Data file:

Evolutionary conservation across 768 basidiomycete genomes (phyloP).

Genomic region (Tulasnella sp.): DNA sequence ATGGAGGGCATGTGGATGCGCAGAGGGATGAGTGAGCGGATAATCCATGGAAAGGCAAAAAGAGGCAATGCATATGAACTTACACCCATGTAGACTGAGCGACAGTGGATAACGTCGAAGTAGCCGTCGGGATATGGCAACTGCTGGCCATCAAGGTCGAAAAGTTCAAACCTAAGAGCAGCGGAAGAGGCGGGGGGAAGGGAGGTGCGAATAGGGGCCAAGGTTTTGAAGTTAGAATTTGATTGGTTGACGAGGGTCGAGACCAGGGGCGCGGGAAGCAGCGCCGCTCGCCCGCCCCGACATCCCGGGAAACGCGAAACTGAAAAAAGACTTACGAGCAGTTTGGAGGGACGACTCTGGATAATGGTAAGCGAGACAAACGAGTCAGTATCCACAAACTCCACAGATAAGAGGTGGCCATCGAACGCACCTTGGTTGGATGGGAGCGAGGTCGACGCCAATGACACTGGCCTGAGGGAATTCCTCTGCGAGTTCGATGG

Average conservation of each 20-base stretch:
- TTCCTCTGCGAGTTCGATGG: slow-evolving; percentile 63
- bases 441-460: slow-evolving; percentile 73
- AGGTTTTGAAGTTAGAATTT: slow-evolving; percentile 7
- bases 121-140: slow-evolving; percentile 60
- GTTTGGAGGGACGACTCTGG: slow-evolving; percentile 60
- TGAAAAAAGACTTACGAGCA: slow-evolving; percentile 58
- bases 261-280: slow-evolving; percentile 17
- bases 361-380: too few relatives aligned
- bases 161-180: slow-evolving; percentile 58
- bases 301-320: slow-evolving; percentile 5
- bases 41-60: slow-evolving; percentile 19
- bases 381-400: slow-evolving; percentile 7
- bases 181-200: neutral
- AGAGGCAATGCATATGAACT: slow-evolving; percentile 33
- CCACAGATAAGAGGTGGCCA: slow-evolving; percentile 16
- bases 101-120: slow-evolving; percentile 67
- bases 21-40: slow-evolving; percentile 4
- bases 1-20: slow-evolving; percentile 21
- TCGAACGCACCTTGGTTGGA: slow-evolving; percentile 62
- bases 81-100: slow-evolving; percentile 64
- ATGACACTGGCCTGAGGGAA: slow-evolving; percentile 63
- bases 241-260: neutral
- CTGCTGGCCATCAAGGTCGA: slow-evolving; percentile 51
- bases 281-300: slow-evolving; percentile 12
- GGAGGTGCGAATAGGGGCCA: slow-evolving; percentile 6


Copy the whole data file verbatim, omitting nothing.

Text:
Evolutionary conservation across 768 basidiomycete genomes (phyloP).

Genomic region (Tulasnella sp.): DNA sequence ATGGAGGGCATGTGGATGCGCAGAGGGATGAGTGAGCGGATAATCCATGGAAAGGCAAAAAGAGGCAATGCATATGAACTTACACCCATGTAGACTGAGCGACAGTGGATAACGTCGAAGTAGCCGTCGGGATATGGCAACTGCTGGCCATCAAGGTCGAAAAGTTCAAACCTAAGAGCAGCGGAAGAGGCGGGGGGAAGGGAGGTGCGAATAGGGGCCAAGGTTTTGAAGTTAGAATTTGATTGGTTGACGAGGGTCGAGACCAGGGGCGCGGGAAGCAGCGCCGCTCGCCCGCCCCGACATCCCGGGAAACGCGAAACTGAAAAAAGACTTACGAGCAGTTTGGAGGGACGACTCTGGATAATGGTAAGCGAGACAAACGAGTCAGTATCCACAAACTCCACAGATAAGAGGTGGCCATCGAACGCACCTTGGTTGGATGGGAGCGAGGTCGACGCCAATGACACTGGCCTGAGGGAATTCCTCTGCGAGTTCGATGG

Average conservation of each 20-base stretch:
- TTCCTCTGCGAGTTCGATGG: slow-evolving; percentile 63
- bases 441-460: slow-evolving; percentile 73
- AGGTTTTGAAGTTAGAATTT: slow-evolving; percentile 7
- bases 121-140: slow-evolving; percentile 60
- GTTTGGAGGGACGACTCTGG: slow-evolving; percentile 60
- TGAAAAAAGACTTACGAGCA: slow-evolving; percentile 58
- bases 261-280: slow-evolving; percentile 17
- bases 361-380: too few relatives aligned
- bases 161-180: slow-evolving; percentile 58
- bases 301-320: slow-evolving; percentile 5
- bases 41-60: slow-evolving; percentile 19
- bases 381-400: slow-evolving; percentile 7
- bases 181-200: neutral
- AGAGGCAATGCATATGAACT: slow-evolving; percentile 33
- CCACAGATAAGAGGTGGCCA: slow-evolving; percentile 16
- bases 101-120: slow-evolving; percentile 67
- bases 21-40: slow-evolving; percentile 4
- bases 1-20: slow-evolving; percentile 21
- TCGAACGCACCTTGGTTGGA: slow-evolving; percentile 62
- bases 81-100: slow-evolving; percentile 64
- ATGACACTGGCCTGAGGGAA: slow-evolving; percentile 63
- bases 241-260: neutral
- CTGCTGGCCATCAAGGTCGA: slow-evolving; percentile 51
- bases 281-300: slow-evolving; percentile 12
- GGAGGTGCGAATAGGGGCCA: slow-evolving; percentile 6